U.S Senator denounces misinformation about cryptocurrencies
On CNBC’s Squawk Box, Republican Senator Mike Rounds spoke about the state of digital payments in the United States. He proposed that the lack of information in the cryptocurrency space is driving mistrust in the community, and that new regulations should be developed to support new innovation. He added,
“I think most members of the Senate, once they’ve had an opportunity to learn what cryptocurrency is all about, at that point they’ll ask questions. There’s a lack of information right now about what cryptocurrency is, and I think that’s what’s driving the mistrust.”
Rounds further stated that he understood the benefits of using new technologies such as blockchain, especially in delivering services to consumers that might otherwise not have the opportunity to access them. He also said that the United States is behind other parts of the world in using blockchain technology and should find a way to appropriately regulate it.
“The rest of the world has figured that out. I don’t think you walk away from innovation because you don’t have a good regulatory process. We haven’t really updated this part of the law since 1933 — it’s about time we do.”
Last week, in a letter addressed to the Anchorage Trust Company, the Republican Senator had said that he believes there is promise in cryptocurrencies and digital payments, and regardless of how one views such technologies, the United States is clearly falling behind in the space.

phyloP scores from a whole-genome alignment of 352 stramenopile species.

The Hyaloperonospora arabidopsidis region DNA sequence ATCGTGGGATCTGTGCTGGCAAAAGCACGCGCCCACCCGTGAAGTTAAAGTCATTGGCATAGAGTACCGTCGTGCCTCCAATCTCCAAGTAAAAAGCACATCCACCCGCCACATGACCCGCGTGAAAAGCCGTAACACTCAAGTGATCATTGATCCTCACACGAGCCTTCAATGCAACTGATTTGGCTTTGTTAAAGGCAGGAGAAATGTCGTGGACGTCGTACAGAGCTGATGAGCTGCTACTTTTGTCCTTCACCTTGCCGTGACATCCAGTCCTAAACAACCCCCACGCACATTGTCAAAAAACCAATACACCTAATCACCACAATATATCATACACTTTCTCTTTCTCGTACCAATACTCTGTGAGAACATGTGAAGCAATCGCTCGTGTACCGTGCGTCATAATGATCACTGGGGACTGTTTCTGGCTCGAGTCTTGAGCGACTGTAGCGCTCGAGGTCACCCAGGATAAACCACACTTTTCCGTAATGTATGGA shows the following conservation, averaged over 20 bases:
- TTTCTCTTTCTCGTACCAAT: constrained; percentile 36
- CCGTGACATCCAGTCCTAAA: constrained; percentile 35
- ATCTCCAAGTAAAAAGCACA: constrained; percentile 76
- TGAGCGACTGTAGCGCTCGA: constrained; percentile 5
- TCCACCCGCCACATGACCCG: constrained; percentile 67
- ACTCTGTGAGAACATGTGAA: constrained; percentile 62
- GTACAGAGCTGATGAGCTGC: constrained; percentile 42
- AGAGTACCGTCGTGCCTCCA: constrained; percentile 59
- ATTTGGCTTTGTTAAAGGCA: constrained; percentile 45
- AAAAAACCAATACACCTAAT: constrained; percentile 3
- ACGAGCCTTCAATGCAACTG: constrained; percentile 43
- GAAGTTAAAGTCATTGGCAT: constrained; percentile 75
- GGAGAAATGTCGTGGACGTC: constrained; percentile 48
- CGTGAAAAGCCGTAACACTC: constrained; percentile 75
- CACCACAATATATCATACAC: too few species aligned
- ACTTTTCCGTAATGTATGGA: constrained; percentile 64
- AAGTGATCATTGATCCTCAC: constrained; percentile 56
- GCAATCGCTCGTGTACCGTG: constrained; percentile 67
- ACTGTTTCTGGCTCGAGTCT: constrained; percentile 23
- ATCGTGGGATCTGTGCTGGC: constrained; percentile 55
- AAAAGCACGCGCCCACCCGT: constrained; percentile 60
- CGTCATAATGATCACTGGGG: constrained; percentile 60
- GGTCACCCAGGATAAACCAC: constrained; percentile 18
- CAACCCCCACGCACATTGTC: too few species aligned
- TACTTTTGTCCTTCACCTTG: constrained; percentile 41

He also noted how it is projected that digital wallets will comprise less than 10% of U.S. consumer in-person point of sale payments, while there were already over 100 million active mobile money accounts used by one in ten Africans back in 2017.
“Recently, the number of mobile money users in Africa has been growing by more than 30% annually. Other parts of the world are also dwarfing American innovation in payments technology. In the People’s Republic of China, more than 80% of consumers used mobile payments last year, compared to the 10% in the U.S.”
Rounds also said that it is not an appropriate response to warn companies trying to innovate, just because the government is not in a position to regulate them.
“Companies like Anchorage out of South Dakota have done their best to work with regulators, and they’ve found a way to participate in this new technology. I want to see that continue in the United States and not migrate to other parts of the world. I’d like to be part of that financial services deliver system in the future.”
The Republican Senator also spoke of how the regulatory processes in place have a real impact on the nation’s ability to be financial leaders in the future, and how the United States shouldn’t sit back and allow other countries like China to develop them first. He said,
“[If we] sit back and allow other countries to develop it, we’re going to have the financial process move out of the country and into those places where they’re actually doing a better job at regulating than we are.”